the transfer was not money but other valuable consideration, it may then be exchange or barter
but not a sale.
In 0alsbury9s Laws of 7ngland we have the following1
-he law relating to contracts of e"change or barter is undeveloped, but the courts seem inclined
to follow the ma"im of civil law, 8permutatio vicina est emptioni9, and to deal with such
contracts as analogous to contracts of sale. It is clear, however, that statutes relating to sale would
have no application to transactions by way of barter..
As regards to the legal im%lications, it was held in Indian &etal and
&etallurgical 'or%oration (. )he State o* &adras
"
that
A contract concerning the sale of goods may be defned to be a mutual
agreement between the owner of goods and another, that the property in the
goods shall for some price or consideration be transferred to the other, at
such a time and in such a manner as is then agreed. If the consideration to
4 Section /3o5, *onsumer :rotection !ct, &'<=
)he State o* &adras (. +annon Dunkerle, - 'o.,.&adras/ 0td. #11 S'2 331
" Indian Metal and Metallurgical *orporation v. he State of Madras &'=( &, S* 4<< Mad
be given for the goods is not money, it might perhaps, in popular language,
rather be called barter than sale, but the legal efect is the same in both
cases.
!xchange
7"change has been defined under Section &&<
4
of the ransfer of :roperty !ct which states.
More specifically Section &/&
<
states that1
121. !"han#e of Money
>n an e"change of money, each party thereby warrants the genuineness of the money given by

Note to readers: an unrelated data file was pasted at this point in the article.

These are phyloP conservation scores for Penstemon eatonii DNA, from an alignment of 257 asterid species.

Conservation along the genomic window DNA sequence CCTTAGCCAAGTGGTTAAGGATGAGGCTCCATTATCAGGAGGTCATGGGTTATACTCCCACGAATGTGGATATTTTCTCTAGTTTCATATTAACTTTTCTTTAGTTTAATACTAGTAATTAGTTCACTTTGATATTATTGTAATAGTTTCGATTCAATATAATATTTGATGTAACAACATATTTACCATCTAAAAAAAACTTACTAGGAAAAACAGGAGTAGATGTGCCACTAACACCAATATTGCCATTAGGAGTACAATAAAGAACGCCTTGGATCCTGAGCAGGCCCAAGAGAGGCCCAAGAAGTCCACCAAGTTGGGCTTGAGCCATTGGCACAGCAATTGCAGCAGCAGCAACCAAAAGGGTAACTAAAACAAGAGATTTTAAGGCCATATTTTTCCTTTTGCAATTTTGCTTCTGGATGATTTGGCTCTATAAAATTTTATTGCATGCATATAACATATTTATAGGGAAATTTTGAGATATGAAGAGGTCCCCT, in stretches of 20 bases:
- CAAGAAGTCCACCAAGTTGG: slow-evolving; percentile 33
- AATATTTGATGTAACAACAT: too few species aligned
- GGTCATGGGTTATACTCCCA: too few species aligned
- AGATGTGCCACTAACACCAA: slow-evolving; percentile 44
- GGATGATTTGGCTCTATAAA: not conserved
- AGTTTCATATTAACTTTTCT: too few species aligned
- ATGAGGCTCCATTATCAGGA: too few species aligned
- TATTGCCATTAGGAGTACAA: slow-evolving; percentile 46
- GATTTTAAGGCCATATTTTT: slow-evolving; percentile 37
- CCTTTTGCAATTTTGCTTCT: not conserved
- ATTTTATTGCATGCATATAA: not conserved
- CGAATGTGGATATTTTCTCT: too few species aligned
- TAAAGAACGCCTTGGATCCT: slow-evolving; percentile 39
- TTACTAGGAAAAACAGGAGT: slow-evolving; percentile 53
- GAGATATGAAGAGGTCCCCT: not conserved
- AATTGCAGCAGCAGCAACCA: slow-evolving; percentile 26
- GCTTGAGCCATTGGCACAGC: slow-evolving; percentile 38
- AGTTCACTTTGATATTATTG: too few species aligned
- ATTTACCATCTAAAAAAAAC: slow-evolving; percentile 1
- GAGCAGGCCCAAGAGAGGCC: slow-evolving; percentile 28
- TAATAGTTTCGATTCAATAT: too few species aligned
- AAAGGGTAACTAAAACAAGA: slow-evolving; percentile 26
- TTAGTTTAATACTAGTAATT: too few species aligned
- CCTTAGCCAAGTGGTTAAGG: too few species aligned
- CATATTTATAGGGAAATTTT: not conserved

him.
his is the aspect that we will be dealing with in this project. here are basically two types of
currency e"changes, internal and e"ternal.
Internal e"change of money usually takes place when soiled and mutilated notes are e"changed
for new ones at banks. !nother common e"ample would be when a higher denomination note3s5
is e"changed for multiple lower denomination notes. Soiled and mutilated banknotes are
e"changed for value. !ll banks are authori?ed to accept soiled banknotes for full value. hey are
e"pected to e"tend the facility of e"change of soiled notes even to non@customers. !ll branches
of commercial banks are authorised to adjudicate mutilated banknotes and pay value for these, in
terms of the Aeserve 6ank of India 3Bote Aefund5 Aules, /))'. hough there are certain rules
which regulate the value when mutilated notes are e"changed, they are mostly e"changed for full
value.
Coreign e"change in India is regulated by $ore%#n !"han#e Mana#e&ent '"t ($M').
'
It
was made with the objective of consolidating and amending the law relating to foreign e"change
with the objective of facilitating e"ternal trade and payments and for promoting the orderly
development and maintenance of foreign e"change market in India. his act made offences
related to foreign e"change civil offences.
Dou can e"change one currency for another but you cannot buy currency.
3 Section &&<, ransfer of :roperty !ct, &<</
4 Section &&', ransfer of :roperty !ct, &<</
1 Coreign 7"change Management !ct, &'''